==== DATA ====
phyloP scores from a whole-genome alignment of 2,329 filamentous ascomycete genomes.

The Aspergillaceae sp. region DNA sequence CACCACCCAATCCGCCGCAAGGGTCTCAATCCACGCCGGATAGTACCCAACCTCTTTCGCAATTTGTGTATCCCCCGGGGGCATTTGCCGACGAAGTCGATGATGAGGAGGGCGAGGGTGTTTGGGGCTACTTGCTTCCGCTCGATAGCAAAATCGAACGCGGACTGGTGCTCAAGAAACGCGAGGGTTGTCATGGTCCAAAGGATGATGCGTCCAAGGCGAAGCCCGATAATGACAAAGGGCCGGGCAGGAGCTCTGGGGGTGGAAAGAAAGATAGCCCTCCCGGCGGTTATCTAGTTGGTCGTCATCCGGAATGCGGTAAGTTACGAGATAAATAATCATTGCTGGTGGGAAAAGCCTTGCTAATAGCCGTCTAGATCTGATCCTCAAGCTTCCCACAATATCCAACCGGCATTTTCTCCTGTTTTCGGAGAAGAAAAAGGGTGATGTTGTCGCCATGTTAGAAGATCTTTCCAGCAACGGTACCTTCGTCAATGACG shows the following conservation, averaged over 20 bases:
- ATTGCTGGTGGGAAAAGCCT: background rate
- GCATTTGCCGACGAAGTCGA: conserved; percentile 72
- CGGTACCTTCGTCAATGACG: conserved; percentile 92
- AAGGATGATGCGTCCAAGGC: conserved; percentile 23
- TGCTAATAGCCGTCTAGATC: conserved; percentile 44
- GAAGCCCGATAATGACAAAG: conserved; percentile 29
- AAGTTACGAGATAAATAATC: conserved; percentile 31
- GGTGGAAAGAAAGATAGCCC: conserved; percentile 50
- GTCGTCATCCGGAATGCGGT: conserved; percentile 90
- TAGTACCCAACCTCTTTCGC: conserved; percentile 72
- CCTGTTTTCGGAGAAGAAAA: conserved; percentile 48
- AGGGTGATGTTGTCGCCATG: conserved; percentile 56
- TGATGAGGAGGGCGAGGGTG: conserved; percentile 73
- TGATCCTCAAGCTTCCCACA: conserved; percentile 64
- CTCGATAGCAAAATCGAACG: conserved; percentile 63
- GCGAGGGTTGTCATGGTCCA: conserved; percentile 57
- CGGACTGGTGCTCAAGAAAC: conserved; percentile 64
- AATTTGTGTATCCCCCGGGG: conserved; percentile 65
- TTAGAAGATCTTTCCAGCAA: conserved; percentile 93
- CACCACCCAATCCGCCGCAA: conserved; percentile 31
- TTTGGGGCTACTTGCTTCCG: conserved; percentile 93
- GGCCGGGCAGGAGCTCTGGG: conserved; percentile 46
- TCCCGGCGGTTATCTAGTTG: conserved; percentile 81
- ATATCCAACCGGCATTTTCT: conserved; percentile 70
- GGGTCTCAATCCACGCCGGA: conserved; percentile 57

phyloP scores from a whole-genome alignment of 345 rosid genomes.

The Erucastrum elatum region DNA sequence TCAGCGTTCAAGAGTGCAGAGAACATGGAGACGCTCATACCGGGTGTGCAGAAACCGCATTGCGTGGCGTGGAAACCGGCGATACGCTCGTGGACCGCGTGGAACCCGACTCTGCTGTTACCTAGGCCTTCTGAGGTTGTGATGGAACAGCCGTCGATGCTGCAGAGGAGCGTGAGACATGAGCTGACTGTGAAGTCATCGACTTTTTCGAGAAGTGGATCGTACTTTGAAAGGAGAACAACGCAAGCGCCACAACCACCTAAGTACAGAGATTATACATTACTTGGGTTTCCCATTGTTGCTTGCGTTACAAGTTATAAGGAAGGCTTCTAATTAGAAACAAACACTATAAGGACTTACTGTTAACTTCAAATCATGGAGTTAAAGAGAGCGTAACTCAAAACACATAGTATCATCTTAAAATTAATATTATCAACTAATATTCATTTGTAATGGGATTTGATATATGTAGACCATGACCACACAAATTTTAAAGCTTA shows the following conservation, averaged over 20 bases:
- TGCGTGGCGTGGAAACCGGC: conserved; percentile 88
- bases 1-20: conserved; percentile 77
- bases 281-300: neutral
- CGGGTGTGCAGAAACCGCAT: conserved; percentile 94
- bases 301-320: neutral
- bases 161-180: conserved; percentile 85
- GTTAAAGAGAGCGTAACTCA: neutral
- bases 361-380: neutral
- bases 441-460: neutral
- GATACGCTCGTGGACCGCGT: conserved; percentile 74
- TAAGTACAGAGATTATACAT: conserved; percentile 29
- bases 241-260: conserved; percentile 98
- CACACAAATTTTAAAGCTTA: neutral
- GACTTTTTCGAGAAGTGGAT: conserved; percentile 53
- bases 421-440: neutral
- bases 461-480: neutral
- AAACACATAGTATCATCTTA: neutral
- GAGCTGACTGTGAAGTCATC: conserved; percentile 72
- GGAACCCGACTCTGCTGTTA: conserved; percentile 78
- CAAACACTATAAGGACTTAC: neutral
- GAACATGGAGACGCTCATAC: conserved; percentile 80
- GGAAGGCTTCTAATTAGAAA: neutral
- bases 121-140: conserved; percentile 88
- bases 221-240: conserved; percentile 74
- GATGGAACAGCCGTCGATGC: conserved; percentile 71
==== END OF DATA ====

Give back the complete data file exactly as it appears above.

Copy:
phyloP scores from a whole-genome alignment of 2,329 filamentous ascomycete genomes.

The Aspergillaceae sp. region DNA sequence CACCACCCAATCCGCCGCAAGGGTCTCAATCCACGCCGGATAGTACCCAACCTCTTTCGCAATTTGTGTATCCCCCGGGGGCATTTGCCGACGAAGTCGATGATGAGGAGGGCGAGGGTGTTTGGGGCTACTTGCTTCCGCTCGATAGCAAAATCGAACGCGGACTGGTGCTCAAGAAACGCGAGGGTTGTCATGGTCCAAAGGATGATGCGTCCAAGGCGAAGCCCGATAATGACAAAGGGCCGGGCAGGAGCTCTGGGGGTGGAAAGAAAGATAGCCCTCCCGGCGGTTATCTAGTTGGTCGTCATCCGGAATGCGGTAAGTTACGAGATAAATAATCATTGCTGGTGGGAAAAGCCTTGCTAATAGCCGTCTAGATCTGATCCTCAAGCTTCCCACAATATCCAACCGGCATTTTCTCCTGTTTTCGGAGAAGAAAAAGGGTGATGTTGTCGCCATGTTAGAAGATCTTTCCAGCAACGGTACCTTCGTCAATGACG shows the following conservation, averaged over 20 bases:
- ATTGCTGGTGGGAAAAGCCT: background rate
- GCATTTGCCGACGAAGTCGA: conserved; percentile 72
- CGGTACCTTCGTCAATGACG: conserved; percentile 92
- AAGGATGATGCGTCCAAGGC: conserved; percentile 23
- TGCTAATAGCCGTCTAGATC: conserved; percentile 44
- GAAGCCCGATAATGACAAAG: conserved; percentile 29
- AAGTTACGAGATAAATAATC: conserved; percentile 31
- GGTGGAAAGAAAGATAGCCC: conserved; percentile 50
- GTCGTCATCCGGAATGCGGT: conserved; percentile 90
- TAGTACCCAACCTCTTTCGC: conserved; percentile 72
- CCTGTTTTCGGAGAAGAAAA: conserved; percentile 48
- AGGGTGATGTTGTCGCCATG: conserved; percentile 56
- TGATGAGGAGGGCGAGGGTG: conserved; percentile 73
- TGATCCTCAAGCTTCCCACA: conserved; percentile 64
- CTCGATAGCAAAATCGAACG: conserved; percentile 63
- GCGAGGGTTGTCATGGTCCA: conserved; percentile 57
- CGGACTGGTGCTCAAGAAAC: conserved; percentile 64
- AATTTGTGTATCCCCCGGGG: conserved; percentile 65
- TTAGAAGATCTTTCCAGCAA: conserved; percentile 93
- CACCACCCAATCCGCCGCAA: conserved; percentile 31
- TTTGGGGCTACTTGCTTCCG: conserved; percentile 93
- GGCCGGGCAGGAGCTCTGGG: conserved; percentile 46
- TCCCGGCGGTTATCTAGTTG: conserved; percentile 81
- ATATCCAACCGGCATTTTCT: conserved; percentile 70
- GGGTCTCAATCCACGCCGGA: conserved; percentile 57

phyloP scores from a whole-genome alignment of 345 rosid genomes.

The Erucastrum elatum region DNA sequence TCAGCGTTCAAGAGTGCAGAGAACATGGAGACGCTCATACCGGGTGTGCAGAAACCGCATTGCGTGGCGTGGAAACCGGCGATACGCTCGTGGACCGCGTGGAACCCGACTCTGCTGTTACCTAGGCCTTCTGAGGTTGTGATGGAACAGCCGTCGATGCTGCAGAGGAGCGTGAGACATGAGCTGACTGTGAAGTCATCGACTTTTTCGAGAAGTGGATCGTACTTTGAAAGGAGAACAACGCAAGCGCCACAACCACCTAAGTACAGAGATTATACATTACTTGGGTTTCCCATTGTTGCTTGCGTTACAAGTTATAAGGAAGGCTTCTAATTAGAAACAAACACTATAAGGACTTACTGTTAACTTCAAATCATGGAGTTAAAGAGAGCGTAACTCAAAACACATAGTATCATCTTAAAATTAATATTATCAACTAATATTCATTTGTAATGGGATTTGATATATGTAGACCATGACCACACAAATTTTAAAGCTTA shows the following conservation, averaged over 20 bases:
- TGCGTGGCGTGGAAACCGGC: conserved; percentile 88
- bases 1-20: conserved; percentile 77
- bases 281-300: neutral
- CGGGTGTGCAGAAACCGCAT: conserved; percentile 94
- bases 301-320: neutral
- bases 161-180: conserved; percentile 85
- GTTAAAGAGAGCGTAACTCA: neutral
- bases 361-380: neutral
- bases 441-460: neutral
- GATACGCTCGTGGACCGCGT: conserved; percentile 74
- TAAGTACAGAGATTATACAT: conserved; percentile 29
- bases 241-260: conserved; percentile 98
- CACACAAATTTTAAAGCTTA: neutral
- GACTTTTTCGAGAAGTGGAT: conserved; percentile 53
- bases 421-440: neutral
- bases 461-480: neutral
- AAACACATAGTATCATCTTA: neutral
- GAGCTGACTGTGAAGTCATC: conserved; percentile 72
- GGAACCCGACTCTGCTGTTA: conserved; percentile 78
- CAAACACTATAAGGACTTAC: neutral
- GAACATGGAGACGCTCATAC: conserved; percentile 80
- GGAAGGCTTCTAATTAGAAA: neutral
- bases 121-140: conserved; percentile 88
- bases 221-240: conserved; percentile 74
- GATGGAACAGCCGTCGATGC: conserved; percentile 71